PREMĀ PLOT, a conspiracy allegedly engineered by Mahārāṇī Jind Kaur with the help of some Sikh sardārs to assassinate Sir Henry Lawrence, the first British Resident at Lahore, and the Sikh commander-in-chief, Tej Siṅgh, and to topple the British control of the Punjab. One of the factors responsible for the general unrest was the treaty of Bharovāl (December 1846) by which Mahārānī Jind Kaur had been deprived of all authority and the Resident had been invested with unrestricted powers. The Mahārāṇī, who was opposed to the British assuming any concessions beyond stationing a few of their regiments at Lahore, chafed at the new treaty which conferred on them the right to remain in the Punjab up to the time Mahārājā Duleep Siṅgh attained the age of majority and which made them the virtual rulers. Premā, a Brāhmaṇ desperado, who had been a soldier in Gulāb Siṅgh's service, came to Lahore in February 1847 and set up a secret campaign against the British and started associating himself with the officers and sepoys of the Sikh army. He met Būṭā Siṅgh, dīwān to Mahārāṇī Jind Kaur, in the Lahore Fort in the presence of Bhāī Budh Siṅgh. Later, he visited Amritsar and received the approbation of Bhāī Mahārāj Siṅgh, who was widely revered for his piety and who at the time of the second Anglo-Sikh war raised the standard of revolt against the British. The Bhāī, irt is said bestowed upon Premā a sword, a turban and a shawl as a mark of his blessing. Amongst other covert helpers were Atar Siṅgh Kāliāṅmālā, Sher Siṅgh Aṭārīvālā, Raṇjodh Siṅgh and Miāṅ Jawāhar Siṅgh, a nephew of Rājā Gulāb Siṅgh.

         The prime motive of the plan was to restore the power of Mahārāṇī Jind Kaur as the Regent of the minor Mahārājā Duleep Siṅgh and terminate British control by assassinating the Resident and his subservient council of ministers. Premā's nephew, Nihāl Chand, accompanied by nine others carrying swords and shields, entered the Shālāmār Gardens on 12 February 1847 with a view to finishing off Sir Henry Lawrence and Sardār Tej Siṅgh, who were then attending a fete. The band was playing and everyone was lost in merriment. But the plotters' hearts misgave them and they stealthily slunk away. The British authorities arrested eleven persons. After a trial in which twenty five witnesses were examined, Premā and three others were sentenced to life imprisonment and deported out of the Punjab; four persons received imprisonment from 3 to 7 years and three were let off.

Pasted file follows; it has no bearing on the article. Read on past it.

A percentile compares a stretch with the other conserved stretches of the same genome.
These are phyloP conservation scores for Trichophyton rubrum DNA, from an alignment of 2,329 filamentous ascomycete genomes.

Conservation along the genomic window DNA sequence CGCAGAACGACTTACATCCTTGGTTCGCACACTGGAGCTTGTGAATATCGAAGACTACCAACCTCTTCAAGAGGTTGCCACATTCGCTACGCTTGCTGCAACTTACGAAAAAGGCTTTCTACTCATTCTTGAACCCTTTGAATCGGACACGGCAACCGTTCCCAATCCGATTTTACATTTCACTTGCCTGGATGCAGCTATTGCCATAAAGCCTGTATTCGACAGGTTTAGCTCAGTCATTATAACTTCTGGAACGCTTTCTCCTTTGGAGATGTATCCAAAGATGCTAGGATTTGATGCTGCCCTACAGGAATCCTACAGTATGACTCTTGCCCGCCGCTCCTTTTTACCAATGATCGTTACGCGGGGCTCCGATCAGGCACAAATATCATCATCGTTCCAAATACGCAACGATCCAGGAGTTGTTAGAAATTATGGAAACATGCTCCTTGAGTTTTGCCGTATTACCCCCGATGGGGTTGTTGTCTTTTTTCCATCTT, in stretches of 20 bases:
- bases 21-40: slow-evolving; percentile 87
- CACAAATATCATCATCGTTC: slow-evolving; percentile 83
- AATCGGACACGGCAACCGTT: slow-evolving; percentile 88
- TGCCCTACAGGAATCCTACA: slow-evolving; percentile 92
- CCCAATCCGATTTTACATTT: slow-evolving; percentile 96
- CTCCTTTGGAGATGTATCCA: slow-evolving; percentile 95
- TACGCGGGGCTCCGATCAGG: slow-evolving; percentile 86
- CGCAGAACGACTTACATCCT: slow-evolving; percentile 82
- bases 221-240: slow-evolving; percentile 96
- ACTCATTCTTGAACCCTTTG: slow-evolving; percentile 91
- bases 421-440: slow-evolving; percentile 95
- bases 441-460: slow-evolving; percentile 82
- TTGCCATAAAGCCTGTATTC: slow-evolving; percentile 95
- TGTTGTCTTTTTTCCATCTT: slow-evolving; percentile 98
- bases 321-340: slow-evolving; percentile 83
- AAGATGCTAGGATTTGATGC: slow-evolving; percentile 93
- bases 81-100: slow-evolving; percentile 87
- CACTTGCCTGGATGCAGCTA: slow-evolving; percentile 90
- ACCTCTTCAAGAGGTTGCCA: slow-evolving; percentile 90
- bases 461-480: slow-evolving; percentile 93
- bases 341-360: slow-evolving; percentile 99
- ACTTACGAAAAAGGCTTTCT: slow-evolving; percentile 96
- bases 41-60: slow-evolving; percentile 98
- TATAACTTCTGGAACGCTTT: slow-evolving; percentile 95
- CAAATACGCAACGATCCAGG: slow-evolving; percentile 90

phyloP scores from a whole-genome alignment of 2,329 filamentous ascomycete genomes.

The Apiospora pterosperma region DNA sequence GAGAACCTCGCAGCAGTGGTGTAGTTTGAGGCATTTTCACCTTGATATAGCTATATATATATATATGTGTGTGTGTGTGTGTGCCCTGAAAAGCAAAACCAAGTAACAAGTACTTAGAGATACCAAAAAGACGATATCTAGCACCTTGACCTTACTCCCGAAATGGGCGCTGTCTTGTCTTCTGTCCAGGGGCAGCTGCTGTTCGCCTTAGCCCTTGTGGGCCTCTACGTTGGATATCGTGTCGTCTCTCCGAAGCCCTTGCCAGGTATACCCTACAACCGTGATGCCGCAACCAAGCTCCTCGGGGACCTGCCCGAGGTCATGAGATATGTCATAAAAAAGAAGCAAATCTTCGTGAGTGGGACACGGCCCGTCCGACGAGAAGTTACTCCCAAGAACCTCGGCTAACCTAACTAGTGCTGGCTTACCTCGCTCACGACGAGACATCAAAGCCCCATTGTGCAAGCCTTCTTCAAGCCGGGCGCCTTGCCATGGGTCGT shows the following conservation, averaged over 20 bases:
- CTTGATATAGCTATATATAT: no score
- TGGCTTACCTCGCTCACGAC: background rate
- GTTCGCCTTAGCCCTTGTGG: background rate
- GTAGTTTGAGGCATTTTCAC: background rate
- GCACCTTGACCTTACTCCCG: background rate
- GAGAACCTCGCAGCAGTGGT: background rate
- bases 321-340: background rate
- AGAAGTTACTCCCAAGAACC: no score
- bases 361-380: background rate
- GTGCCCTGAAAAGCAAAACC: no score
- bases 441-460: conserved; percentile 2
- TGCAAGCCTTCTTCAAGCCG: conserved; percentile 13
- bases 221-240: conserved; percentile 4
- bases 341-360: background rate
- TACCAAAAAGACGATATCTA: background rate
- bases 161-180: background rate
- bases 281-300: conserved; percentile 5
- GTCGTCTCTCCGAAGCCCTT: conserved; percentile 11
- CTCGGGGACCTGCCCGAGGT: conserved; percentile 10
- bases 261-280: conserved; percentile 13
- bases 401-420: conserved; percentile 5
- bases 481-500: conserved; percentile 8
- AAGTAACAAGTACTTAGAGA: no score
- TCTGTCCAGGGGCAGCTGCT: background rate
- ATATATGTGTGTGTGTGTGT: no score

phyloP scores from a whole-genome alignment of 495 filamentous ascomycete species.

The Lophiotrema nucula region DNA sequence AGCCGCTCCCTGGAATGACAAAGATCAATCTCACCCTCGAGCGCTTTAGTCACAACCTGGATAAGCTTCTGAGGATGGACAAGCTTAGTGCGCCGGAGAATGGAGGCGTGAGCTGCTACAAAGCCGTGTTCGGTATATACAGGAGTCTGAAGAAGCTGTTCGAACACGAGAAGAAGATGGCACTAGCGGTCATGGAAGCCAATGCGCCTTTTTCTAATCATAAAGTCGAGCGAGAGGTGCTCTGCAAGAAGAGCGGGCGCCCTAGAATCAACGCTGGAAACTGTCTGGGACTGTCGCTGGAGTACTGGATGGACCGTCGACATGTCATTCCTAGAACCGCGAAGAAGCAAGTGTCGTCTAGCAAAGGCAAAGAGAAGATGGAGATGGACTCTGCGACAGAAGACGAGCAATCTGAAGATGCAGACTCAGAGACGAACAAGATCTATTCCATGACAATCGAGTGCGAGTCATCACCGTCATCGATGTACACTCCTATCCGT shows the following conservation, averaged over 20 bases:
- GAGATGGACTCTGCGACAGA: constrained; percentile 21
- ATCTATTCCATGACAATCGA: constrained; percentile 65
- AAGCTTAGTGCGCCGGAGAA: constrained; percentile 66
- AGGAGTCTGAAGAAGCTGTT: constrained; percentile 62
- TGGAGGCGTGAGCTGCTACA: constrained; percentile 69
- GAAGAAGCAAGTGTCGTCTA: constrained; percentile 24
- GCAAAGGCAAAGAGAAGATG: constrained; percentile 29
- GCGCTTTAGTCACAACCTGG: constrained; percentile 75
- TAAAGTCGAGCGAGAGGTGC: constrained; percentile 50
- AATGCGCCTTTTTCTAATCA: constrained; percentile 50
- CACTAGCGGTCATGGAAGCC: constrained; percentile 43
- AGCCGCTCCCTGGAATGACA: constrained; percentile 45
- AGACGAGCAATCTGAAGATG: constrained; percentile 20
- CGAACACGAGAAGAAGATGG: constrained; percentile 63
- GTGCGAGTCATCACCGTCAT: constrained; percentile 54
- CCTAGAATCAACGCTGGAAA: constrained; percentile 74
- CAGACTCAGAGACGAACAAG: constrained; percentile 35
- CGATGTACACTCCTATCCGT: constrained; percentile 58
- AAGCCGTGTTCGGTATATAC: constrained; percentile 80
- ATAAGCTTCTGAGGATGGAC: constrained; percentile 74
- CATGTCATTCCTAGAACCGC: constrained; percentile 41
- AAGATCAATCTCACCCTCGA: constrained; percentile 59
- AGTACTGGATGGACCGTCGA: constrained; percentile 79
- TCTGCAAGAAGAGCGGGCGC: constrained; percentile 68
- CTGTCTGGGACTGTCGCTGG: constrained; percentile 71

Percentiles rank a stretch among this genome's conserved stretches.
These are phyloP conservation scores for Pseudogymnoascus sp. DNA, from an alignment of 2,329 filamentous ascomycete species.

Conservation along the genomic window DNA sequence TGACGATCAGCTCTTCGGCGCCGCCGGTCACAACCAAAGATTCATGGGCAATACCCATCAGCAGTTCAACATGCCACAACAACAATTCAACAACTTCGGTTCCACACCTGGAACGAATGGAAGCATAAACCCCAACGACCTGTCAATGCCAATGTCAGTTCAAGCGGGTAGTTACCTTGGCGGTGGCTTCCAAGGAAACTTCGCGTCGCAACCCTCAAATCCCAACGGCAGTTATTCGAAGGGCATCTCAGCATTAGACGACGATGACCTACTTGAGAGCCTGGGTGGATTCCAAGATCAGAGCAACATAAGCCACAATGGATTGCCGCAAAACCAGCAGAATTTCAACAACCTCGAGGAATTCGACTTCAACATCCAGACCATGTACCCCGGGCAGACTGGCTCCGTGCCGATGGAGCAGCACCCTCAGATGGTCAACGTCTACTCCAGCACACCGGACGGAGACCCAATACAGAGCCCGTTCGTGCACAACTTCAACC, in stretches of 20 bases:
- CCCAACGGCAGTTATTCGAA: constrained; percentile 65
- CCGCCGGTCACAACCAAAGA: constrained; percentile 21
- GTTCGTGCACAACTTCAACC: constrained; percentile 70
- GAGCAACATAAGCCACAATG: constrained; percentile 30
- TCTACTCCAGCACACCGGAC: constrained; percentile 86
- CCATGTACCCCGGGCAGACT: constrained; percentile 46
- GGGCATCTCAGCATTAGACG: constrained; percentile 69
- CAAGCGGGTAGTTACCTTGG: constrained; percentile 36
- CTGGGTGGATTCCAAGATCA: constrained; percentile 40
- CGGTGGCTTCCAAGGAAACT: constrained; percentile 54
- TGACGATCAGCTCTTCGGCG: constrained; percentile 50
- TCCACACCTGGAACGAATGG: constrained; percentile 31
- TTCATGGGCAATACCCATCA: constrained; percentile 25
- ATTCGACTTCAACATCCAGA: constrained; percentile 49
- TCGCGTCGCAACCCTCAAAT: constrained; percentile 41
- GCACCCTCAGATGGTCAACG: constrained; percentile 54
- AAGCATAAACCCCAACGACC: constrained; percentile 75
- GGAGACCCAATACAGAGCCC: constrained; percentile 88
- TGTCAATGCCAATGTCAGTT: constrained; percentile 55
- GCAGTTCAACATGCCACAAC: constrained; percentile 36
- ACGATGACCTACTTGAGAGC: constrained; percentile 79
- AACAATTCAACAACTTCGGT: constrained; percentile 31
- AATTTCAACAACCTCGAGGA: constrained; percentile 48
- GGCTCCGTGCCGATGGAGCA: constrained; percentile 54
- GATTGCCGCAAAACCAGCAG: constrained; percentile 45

John Lawrence, who conducted the enquiry, found the evidence in the case ‘worthless' without any proof of the Mahārāṇī's complicity. But he held that "there were grounds for suspecting her of being cognizant of the intrigue if not its instigator."

         A sequel to the Premā plot was the unjustified removal of the Mahārāṇī from the capital of the Sikhs. The Resident's council, chary of expelling her from the Punjab, decided to send her to Sheikhūpurā,40 km away from Lahore. Her allowance was reduced from Rs 1,50,000 to Rs 48,000 annually.


  1. Chopra, Barkat Rāi, Kingdom of the Punjab. Hoshiarpur, 1969
  2. Innes, J.J.M., Sir Henry M. Lawrence. Oxford, 1898
  3. Nahar Siṅgh, Documents Relating to Bhai Maharaj Singh. Karamsar, 1968
  4. Ganda Siṅgh, "Some New Light on the Treaty of Bharowal (December 16,1846)", Proceedings Indian Historical Records Commission.1940
  5. Ahluwalia, M.L., Bhai Maharaj Singh. Patiala, 1972

Gudiāl Siṅgh